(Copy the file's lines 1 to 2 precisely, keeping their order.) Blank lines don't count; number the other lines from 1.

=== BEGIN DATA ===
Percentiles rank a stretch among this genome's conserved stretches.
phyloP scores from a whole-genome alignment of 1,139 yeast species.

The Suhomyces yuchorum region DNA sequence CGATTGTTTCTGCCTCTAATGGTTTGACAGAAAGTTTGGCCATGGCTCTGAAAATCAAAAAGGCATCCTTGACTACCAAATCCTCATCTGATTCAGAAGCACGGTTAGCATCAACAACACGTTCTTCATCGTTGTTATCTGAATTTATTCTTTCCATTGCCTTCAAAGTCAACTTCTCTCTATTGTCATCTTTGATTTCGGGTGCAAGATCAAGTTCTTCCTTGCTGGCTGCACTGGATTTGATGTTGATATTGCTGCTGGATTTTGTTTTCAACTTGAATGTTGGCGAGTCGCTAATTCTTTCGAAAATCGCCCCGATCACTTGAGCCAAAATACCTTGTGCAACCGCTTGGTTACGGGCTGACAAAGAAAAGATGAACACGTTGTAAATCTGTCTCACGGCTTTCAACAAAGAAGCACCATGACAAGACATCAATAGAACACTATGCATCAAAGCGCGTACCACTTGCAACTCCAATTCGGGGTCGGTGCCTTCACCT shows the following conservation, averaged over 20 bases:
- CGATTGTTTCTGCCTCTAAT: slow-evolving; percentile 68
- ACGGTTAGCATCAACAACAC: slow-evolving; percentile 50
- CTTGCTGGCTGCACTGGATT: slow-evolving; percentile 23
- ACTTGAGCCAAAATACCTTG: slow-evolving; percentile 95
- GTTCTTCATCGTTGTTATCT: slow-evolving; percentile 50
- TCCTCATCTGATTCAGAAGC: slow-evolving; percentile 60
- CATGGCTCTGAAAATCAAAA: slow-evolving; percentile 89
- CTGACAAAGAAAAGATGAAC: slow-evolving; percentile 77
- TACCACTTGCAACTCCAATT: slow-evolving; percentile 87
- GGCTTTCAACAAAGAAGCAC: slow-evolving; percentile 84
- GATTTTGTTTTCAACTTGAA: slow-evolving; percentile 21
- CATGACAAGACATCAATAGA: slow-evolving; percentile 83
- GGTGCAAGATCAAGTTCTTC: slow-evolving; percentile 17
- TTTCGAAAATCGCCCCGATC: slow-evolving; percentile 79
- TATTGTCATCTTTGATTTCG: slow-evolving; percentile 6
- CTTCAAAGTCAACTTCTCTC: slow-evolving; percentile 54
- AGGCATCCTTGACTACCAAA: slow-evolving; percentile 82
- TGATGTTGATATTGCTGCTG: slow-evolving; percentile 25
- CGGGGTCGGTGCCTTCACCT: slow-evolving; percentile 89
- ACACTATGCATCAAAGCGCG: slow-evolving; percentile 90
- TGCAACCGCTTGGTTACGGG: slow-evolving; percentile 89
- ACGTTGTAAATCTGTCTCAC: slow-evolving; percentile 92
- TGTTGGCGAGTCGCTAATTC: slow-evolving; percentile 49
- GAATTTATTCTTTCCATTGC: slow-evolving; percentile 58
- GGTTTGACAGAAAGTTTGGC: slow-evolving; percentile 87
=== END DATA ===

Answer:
Percentiles rank a stretch among this genome's conserved stretches.
phyloP scores from a whole-genome alignment of 1,139 yeast species.